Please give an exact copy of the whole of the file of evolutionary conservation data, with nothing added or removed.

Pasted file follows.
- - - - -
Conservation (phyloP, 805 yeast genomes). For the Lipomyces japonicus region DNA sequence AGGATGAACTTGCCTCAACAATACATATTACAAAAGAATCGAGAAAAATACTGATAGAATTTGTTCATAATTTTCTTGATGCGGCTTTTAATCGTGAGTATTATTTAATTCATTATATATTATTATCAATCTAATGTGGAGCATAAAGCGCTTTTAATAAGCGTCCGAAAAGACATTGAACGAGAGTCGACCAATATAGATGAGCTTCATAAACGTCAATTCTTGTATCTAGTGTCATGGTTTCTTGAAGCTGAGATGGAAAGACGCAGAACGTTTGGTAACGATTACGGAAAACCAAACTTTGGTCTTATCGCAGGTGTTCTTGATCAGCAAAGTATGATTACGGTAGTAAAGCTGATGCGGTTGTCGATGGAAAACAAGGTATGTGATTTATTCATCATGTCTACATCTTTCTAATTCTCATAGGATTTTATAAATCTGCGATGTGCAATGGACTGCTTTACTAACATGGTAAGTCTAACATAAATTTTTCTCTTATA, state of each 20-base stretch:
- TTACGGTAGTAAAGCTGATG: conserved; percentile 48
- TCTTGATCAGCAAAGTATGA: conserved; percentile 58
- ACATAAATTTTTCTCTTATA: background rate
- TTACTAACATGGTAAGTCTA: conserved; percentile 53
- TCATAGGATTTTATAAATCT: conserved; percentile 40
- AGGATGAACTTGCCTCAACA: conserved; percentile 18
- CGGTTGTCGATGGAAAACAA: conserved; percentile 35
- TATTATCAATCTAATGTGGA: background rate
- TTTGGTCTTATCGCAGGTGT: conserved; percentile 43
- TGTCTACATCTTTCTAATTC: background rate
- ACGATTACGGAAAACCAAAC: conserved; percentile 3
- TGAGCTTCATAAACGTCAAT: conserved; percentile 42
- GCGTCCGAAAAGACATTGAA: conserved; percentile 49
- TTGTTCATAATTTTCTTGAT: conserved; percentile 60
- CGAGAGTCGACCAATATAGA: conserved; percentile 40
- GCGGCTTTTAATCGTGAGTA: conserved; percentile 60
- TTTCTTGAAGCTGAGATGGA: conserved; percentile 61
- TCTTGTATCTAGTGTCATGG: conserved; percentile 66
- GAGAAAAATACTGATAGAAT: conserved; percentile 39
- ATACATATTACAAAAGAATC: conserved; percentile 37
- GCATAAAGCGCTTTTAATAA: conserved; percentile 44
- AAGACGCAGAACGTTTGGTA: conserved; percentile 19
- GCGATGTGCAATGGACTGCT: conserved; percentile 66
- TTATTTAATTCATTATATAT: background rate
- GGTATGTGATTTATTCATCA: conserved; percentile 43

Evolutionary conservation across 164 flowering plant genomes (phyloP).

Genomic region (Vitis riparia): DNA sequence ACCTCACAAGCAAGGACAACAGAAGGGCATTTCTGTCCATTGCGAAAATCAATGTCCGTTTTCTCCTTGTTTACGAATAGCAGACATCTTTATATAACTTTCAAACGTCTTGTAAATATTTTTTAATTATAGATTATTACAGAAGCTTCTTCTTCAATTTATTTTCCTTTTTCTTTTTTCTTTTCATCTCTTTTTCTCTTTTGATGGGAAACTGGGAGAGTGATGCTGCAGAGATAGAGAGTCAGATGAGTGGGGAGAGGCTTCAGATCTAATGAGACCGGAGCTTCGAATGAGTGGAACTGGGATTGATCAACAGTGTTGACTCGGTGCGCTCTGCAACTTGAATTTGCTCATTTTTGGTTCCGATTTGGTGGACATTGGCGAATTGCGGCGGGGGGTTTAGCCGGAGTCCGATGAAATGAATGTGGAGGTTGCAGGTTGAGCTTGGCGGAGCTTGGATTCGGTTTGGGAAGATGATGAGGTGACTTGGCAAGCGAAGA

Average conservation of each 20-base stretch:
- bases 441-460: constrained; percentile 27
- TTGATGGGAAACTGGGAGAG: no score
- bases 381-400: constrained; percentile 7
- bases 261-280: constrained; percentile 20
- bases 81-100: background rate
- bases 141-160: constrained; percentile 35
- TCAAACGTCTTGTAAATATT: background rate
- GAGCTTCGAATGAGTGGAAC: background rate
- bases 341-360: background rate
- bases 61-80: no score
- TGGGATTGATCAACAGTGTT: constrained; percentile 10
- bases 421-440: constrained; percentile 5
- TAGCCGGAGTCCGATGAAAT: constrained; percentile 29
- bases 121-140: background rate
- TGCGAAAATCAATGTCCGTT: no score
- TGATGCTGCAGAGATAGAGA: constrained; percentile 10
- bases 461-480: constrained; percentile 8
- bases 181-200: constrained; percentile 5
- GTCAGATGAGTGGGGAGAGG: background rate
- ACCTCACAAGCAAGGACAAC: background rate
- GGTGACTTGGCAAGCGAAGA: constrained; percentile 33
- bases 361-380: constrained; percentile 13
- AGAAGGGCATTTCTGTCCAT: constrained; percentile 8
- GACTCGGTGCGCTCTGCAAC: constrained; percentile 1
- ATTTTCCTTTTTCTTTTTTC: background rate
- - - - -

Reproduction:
Conservation (phyloP, 805 yeast genomes). For the Lipomyces japonicus region DNA sequence AGGATGAACTTGCCTCAACAATACATATTACAAAAGAATCGAGAAAAATACTGATAGAATTTGTTCATAATTTTCTTGATGCGGCTTTTAATCGTGAGTATTATTTAATTCATTATATATTATTATCAATCTAATGTGGAGCATAAAGCGCTTTTAATAAGCGTCCGAAAAGACATTGAACGAGAGTCGACCAATATAGATGAGCTTCATAAACGTCAATTCTTGTATCTAGTGTCATGGTTTCTTGAAGCTGAGATGGAAAGACGCAGAACGTTTGGTAACGATTACGGAAAACCAAACTTTGGTCTTATCGCAGGTGTTCTTGATCAGCAAAGTATGATTACGGTAGTAAAGCTGATGCGGTTGTCGATGGAAAACAAGGTATGTGATTTATTCATCATGTCTACATCTTTCTAATTCTCATAGGATTTTATAAATCTGCGATGTGCAATGGACTGCTTTACTAACATGGTAAGTCTAACATAAATTTTTCTCTTATA, state of each 20-base stretch:
- TTACGGTAGTAAAGCTGATG: conserved; percentile 48
- TCTTGATCAGCAAAGTATGA: conserved; percentile 58
- ACATAAATTTTTCTCTTATA: background rate
- TTACTAACATGGTAAGTCTA: conserved; percentile 53
- TCATAGGATTTTATAAATCT: conserved; percentile 40
- AGGATGAACTTGCCTCAACA: conserved; percentile 18
- CGGTTGTCGATGGAAAACAA: conserved; percentile 35
- TATTATCAATCTAATGTGGA: background rate
- TTTGGTCTTATCGCAGGTGT: conserved; percentile 43
- TGTCTACATCTTTCTAATTC: background rate
- ACGATTACGGAAAACCAAAC: conserved; percentile 3
- TGAGCTTCATAAACGTCAAT: conserved; percentile 42
- GCGTCCGAAAAGACATTGAA: conserved; percentile 49
- TTGTTCATAATTTTCTTGAT: conserved; percentile 60
- CGAGAGTCGACCAATATAGA: conserved; percentile 40
- GCGGCTTTTAATCGTGAGTA: conserved; percentile 60
- TTTCTTGAAGCTGAGATGGA: conserved; percentile 61
- TCTTGTATCTAGTGTCATGG: conserved; percentile 66
- GAGAAAAATACTGATAGAAT: conserved; percentile 39
- ATACATATTACAAAAGAATC: conserved; percentile 37
- GCATAAAGCGCTTTTAATAA: conserved; percentile 44
- AAGACGCAGAACGTTTGGTA: conserved; percentile 19
- GCGATGTGCAATGGACTGCT: conserved; percentile 66
- TTATTTAATTCATTATATAT: background rate
- GGTATGTGATTTATTCATCA: conserved; percentile 43

Evolutionary conservation across 164 flowering plant genomes (phyloP).

Genomic region (Vitis riparia): DNA sequence ACCTCACAAGCAAGGACAACAGAAGGGCATTTCTGTCCATTGCGAAAATCAATGTCCGTTTTCTCCTTGTTTACGAATAGCAGACATCTTTATATAACTTTCAAACGTCTTGTAAATATTTTTTAATTATAGATTATTACAGAAGCTTCTTCTTCAATTTATTTTCCTTTTTCTTTTTTCTTTTCATCTCTTTTTCTCTTTTGATGGGAAACTGGGAGAGTGATGCTGCAGAGATAGAGAGTCAGATGAGTGGGGAGAGGCTTCAGATCTAATGAGACCGGAGCTTCGAATGAGTGGAACTGGGATTGATCAACAGTGTTGACTCGGTGCGCTCTGCAACTTGAATTTGCTCATTTTTGGTTCCGATTTGGTGGACATTGGCGAATTGCGGCGGGGGGTTTAGCCGGAGTCCGATGAAATGAATGTGGAGGTTGCAGGTTGAGCTTGGCGGAGCTTGGATTCGGTTTGGGAAGATGATGAGGTGACTTGGCAAGCGAAGA

Average conservation of each 20-base stretch:
- bases 441-460: constrained; percentile 27
- TTGATGGGAAACTGGGAGAG: no score
- bases 381-400: constrained; percentile 7
- bases 261-280: constrained; percentile 20
- bases 81-100: background rate
- bases 141-160: constrained; percentile 35
- TCAAACGTCTTGTAAATATT: background rate
- GAGCTTCGAATGAGTGGAAC: background rate
- bases 341-360: background rate
- bases 61-80: no score
- TGGGATTGATCAACAGTGTT: constrained; percentile 10
- bases 421-440: constrained; percentile 5
- TAGCCGGAGTCCGATGAAAT: constrained; percentile 29
- bases 121-140: background rate
- TGCGAAAATCAATGTCCGTT: no score
- TGATGCTGCAGAGATAGAGA: constrained; percentile 10
- bases 461-480: constrained; percentile 8
- bases 181-200: constrained; percentile 5
- GTCAGATGAGTGGGGAGAGG: background rate
- ACCTCACAAGCAAGGACAAC: background rate
- GGTGACTTGGCAAGCGAAGA: constrained; percentile 33
- bases 361-380: constrained; percentile 13
- AGAAGGGCATTTCTGTCCAT: constrained; percentile 8
- GACTCGGTGCGCTCTGCAAC: constrained; percentile 1
- ATTTTCCTTTTTCTTTTTTC: background rate